Appreciation for artwork affects how viewers remember it

looking at art
Credit: Pixabay/CC0 Public Domain

How much someone likes a piece of artwork can impact their memory of when they first encountered it and which direction they were facing, finds new UCL-led research.

The findings show that aesthetic experience is not limited to just the visual features of a piece of , but also the moment in which it was viewed.

The study, published in PNAS, asked 124 participants to look around a virtual reality art gallery, which featured 48 selected abstract artworks by internationally-recognized digital artists, including Sara Ludy and Yoshi Sodeoka.

Participants navigated through the on-screen gallery using arrow keys on a computer keyboard, as in a computer game. This meant that they had to make a deliberate action to turn to look at each picture.

After they visited the gallery researchers asked the participants to perform three tasks, focusing on recognition, spatial , and liking, respectively.

First, participants viewed several artworks and reported on whether they had just seen them in the gallery or not.

Next, they were asked to place artworks on a museum map, and to indicate in which room, and on which wall they had seen the picture, as a test of spatial memory.

Finally, participants were asked to rate how much they liked each piece of artwork, using a sliding scale.

The researchers found that the more a participant liked a piece of artwork, the better they remembered which wall of the gallery they had seen it on, i.e. which direction they were facing during the visit.

Lead author, Dr. Mariana Babo-Rebelo (UCL Institute of Cognitive Neuroscience), said, "Our work suggests a new component in the way people respond to art."

"The actions that we make as we navigate towards an artwork have been neglected up to now, but our experiments show that the way we turn and orient towards an artwork is associated with our aesthetic response to it, and with the experience we retain after the aesthetic encounter."

"This suggests an important role for visual first-person perspective in aesthetic experience. First-person perspective could act as a mental glue that binds the artwork itself to the way we subjectively respond to it."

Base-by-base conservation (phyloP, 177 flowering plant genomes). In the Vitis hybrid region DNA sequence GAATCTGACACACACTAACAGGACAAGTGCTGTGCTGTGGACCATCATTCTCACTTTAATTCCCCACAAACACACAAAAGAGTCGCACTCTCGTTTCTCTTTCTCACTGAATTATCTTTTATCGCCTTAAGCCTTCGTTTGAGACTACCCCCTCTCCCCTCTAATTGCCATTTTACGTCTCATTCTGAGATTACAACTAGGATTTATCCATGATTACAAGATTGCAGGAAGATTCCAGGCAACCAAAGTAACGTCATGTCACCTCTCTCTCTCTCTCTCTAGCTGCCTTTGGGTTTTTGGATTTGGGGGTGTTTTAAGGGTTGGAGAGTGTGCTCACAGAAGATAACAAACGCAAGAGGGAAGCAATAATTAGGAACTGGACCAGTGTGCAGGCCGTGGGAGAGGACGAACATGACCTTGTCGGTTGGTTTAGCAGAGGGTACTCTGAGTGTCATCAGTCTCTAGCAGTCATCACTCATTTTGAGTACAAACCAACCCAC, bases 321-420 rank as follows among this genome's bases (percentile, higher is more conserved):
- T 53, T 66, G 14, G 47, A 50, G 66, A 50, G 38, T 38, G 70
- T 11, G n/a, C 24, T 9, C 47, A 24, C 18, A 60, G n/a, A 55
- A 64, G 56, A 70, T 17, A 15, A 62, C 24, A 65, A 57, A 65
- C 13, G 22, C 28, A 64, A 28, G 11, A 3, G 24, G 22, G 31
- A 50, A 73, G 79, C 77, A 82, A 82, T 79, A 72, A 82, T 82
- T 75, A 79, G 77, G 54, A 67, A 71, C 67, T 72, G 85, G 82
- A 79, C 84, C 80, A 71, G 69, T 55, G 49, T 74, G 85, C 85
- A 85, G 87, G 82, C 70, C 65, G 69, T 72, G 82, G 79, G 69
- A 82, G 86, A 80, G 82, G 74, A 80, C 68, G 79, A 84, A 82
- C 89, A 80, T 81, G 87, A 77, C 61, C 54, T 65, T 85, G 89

The researchers tested these findings with two additional studies involving over 150 further participants. One study required participants to focus on abstractness of artworks rather than on how much they liked them, while the other administered the memory test 24 hours later.

Again, they also found the same association between whether the viewer liked a piece of artwork and how well they remembered which direction they were facing when they saw it. This suggests that the link between liking and remembering facing direction is not just due to thinking about liking, and that the link endures in memory.

Professor Patrick Haggard (UCL Psychology & Language Sciences) who supervised the study, said, "It's an old adage that 'beauty is in the eye of the beholder'. But studies in experimental esthetics still tend either to search for intrinsic properties of art objects that could explain their , or just to describe how individuals differ in their aesthetic responses."

"The research we report suggests why these purely objective or purely subjective approaches to esthetics can often disappoint. We think these approaches may both underestimate the crucial role of links between liking an artwork, and the ."

"When we like something, we store in memory not only the thing we like, but the spatial details of the moment when we discovered it. This feature of aesthetic memory could explain why our encounter with an artwork can often be so salient, and apparently even life-changing in some cases."

The virtual gallery was created alongside digital art gallery, MoCDA, and image studio Hobs3D.

More information: Mariana Babo-Rebelo et al, Aesthetic experience enhances first-person spatial representation, Proceedings of the National Academy of Sciences (2022). DOI: 10.1073/pnas.2201540119

Citation: Appreciation for artwork affects how viewers remember it (2022, December 20) retrieved 18 July 2024 from
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